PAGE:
GN: What do you think of Chechnya, and of what the West thinks about Chechnya? Do they have the same attitude towards Chechnya as they did toward Ukraine?
RS: They have a different attitude. People are slowly recognizing that Ukraine does exist and that there is a specific Ukrainian culture. What people don't understand is that Chechnya was once part of the Russian empire in exactly the same way Ukraine was--though later Chechnya did not have union republic status, so that legally there is no doubt that it is part of the Russian federation. The thing that the Russians haven't come to terms with is to find a balance that keeps Russia from falling to piece s, yet at the same time grants former colonies and very repressed peoples their rights. To fight them and to bomb them is just going to alienate more people. Chechnya could be the best thing that happens to Russia or it could be the worst thing that happe ns to Russia. It's too early to tell.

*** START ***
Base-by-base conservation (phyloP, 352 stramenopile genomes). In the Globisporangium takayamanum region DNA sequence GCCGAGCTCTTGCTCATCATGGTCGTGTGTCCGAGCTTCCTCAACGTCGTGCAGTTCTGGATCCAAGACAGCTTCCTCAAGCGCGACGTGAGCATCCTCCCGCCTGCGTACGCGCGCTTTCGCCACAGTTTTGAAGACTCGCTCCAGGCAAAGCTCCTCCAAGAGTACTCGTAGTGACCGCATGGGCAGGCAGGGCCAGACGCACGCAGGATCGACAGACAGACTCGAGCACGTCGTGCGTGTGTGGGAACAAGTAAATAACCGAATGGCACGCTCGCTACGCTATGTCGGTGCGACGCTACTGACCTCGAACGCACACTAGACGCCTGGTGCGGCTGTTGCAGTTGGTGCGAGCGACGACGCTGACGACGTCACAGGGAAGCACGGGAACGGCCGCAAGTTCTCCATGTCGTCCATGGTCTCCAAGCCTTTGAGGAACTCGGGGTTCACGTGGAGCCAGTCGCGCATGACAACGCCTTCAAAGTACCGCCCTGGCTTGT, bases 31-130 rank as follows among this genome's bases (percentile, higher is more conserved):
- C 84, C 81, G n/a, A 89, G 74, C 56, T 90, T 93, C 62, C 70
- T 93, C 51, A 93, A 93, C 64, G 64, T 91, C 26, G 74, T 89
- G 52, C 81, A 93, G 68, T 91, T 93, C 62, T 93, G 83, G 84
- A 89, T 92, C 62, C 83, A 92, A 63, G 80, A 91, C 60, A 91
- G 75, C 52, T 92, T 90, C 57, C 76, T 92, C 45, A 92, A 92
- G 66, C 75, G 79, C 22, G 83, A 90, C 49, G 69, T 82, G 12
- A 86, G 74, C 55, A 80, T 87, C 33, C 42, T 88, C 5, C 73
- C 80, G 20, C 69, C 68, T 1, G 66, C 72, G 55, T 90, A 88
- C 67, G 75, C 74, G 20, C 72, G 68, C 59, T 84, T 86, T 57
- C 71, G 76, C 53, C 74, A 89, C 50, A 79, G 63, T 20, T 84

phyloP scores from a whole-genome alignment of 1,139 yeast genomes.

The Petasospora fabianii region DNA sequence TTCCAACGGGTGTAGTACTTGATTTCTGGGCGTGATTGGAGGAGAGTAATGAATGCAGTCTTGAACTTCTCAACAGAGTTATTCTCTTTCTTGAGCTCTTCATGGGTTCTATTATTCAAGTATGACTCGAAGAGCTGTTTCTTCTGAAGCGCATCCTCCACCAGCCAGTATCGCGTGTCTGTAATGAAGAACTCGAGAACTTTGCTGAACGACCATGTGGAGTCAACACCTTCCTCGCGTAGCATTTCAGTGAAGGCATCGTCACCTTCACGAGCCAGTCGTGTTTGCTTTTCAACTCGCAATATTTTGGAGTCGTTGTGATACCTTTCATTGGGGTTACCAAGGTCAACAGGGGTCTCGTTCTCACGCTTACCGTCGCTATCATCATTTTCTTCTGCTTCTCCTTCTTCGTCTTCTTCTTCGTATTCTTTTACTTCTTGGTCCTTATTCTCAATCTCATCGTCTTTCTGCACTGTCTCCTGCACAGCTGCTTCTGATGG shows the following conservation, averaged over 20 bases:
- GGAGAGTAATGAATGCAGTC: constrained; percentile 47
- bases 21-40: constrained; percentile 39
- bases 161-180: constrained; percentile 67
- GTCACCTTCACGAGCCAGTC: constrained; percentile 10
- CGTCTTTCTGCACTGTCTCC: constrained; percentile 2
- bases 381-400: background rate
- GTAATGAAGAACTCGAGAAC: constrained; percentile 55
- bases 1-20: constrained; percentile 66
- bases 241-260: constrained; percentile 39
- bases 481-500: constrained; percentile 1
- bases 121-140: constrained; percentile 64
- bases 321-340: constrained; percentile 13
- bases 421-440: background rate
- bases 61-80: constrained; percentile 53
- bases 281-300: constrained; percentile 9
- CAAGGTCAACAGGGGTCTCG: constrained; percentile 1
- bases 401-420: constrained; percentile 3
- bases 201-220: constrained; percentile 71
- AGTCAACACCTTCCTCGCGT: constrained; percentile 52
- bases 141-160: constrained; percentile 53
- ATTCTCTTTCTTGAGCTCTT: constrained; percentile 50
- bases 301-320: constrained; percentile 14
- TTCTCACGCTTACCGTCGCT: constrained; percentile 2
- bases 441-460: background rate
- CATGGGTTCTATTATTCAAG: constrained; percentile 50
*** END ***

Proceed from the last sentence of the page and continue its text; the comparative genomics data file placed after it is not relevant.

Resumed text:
AS: You have suggested that the forces of religion and nationalism, which are strong in Ukraine and indeed, strong in Chechnya, sound strange to the Western ear, perhaps because religion and nationalism aren't important to the average western Europe an or American.